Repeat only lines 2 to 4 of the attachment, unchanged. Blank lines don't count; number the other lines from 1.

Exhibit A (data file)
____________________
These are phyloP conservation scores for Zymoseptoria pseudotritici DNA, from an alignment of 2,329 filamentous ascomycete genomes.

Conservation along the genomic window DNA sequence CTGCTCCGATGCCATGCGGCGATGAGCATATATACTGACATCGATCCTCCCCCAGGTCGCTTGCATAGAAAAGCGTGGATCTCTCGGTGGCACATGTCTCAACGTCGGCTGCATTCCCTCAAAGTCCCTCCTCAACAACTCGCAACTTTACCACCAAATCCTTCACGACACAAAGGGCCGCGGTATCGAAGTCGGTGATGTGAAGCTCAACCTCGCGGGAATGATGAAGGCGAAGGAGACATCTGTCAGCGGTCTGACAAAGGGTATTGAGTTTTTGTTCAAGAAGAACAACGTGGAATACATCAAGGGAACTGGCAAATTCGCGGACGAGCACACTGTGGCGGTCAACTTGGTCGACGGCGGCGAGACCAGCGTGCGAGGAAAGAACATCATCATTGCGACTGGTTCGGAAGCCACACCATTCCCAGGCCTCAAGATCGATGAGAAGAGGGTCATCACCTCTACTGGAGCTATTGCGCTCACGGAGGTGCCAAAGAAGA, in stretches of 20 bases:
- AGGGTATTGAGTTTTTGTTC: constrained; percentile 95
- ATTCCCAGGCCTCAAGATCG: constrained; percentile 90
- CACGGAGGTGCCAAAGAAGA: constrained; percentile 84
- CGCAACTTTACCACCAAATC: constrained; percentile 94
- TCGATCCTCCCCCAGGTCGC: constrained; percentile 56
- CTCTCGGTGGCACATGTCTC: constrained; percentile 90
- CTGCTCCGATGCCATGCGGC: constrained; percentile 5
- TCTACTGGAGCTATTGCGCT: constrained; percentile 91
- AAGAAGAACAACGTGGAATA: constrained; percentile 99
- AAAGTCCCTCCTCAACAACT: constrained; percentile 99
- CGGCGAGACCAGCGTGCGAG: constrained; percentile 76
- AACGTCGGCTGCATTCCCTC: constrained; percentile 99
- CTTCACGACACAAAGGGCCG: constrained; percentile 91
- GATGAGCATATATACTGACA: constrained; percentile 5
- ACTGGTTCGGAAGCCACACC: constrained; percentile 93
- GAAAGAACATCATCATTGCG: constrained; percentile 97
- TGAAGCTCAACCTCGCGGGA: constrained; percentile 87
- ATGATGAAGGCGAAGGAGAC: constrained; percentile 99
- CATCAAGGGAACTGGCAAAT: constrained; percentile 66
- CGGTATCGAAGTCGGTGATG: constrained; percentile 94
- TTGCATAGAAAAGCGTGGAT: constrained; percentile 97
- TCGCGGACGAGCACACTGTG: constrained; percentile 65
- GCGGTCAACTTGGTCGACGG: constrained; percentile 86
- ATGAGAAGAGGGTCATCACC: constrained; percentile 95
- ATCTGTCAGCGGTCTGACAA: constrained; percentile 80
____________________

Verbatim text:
Conservation along the genomic window DNA sequence CTGCTCCGATGCCATGCGGCGATGAGCATATATACTGACATCGATCCTCCCCCAGGTCGCTTGCATAGAAAAGCGTGGATCTCTCGGTGGCACATGTCTCAACGTCGGCTGCATTCCCTCAAAGTCCCTCCTCAACAACTCGCAACTTTACCACCAAATCCTTCACGACACAAAGGGCCGCGGTATCGAAGTCGGTGATGTGAAGCTCAACCTCGCGGGAATGATGAAGGCGAAGGAGACATCTGTCAGCGGTCTGACAAAGGGTATTGAGTTTTTGTTCAAGAAGAACAACGTGGAATACATCAAGGGAACTGGCAAATTCGCGGACGAGCACACTGTGGCGGTCAACTTGGTCGACGGCGGCGAGACCAGCGTGCGAGGAAAGAACATCATCATTGCGACTGGTTCGGAAGCCACACCATTCCCAGGCCTCAAGATCGATGAGAAGAGGGTCATCACCTCTACTGGAGCTATTGCGCTCACGGAGGTGCCAAAGAAGA, in stretches of 20 bases:
- AGGGTATTGAGTTTTTGTTC: constrained; percentile 95
- ATTCCCAGGCCTCAAGATCG: constrained; percentile 90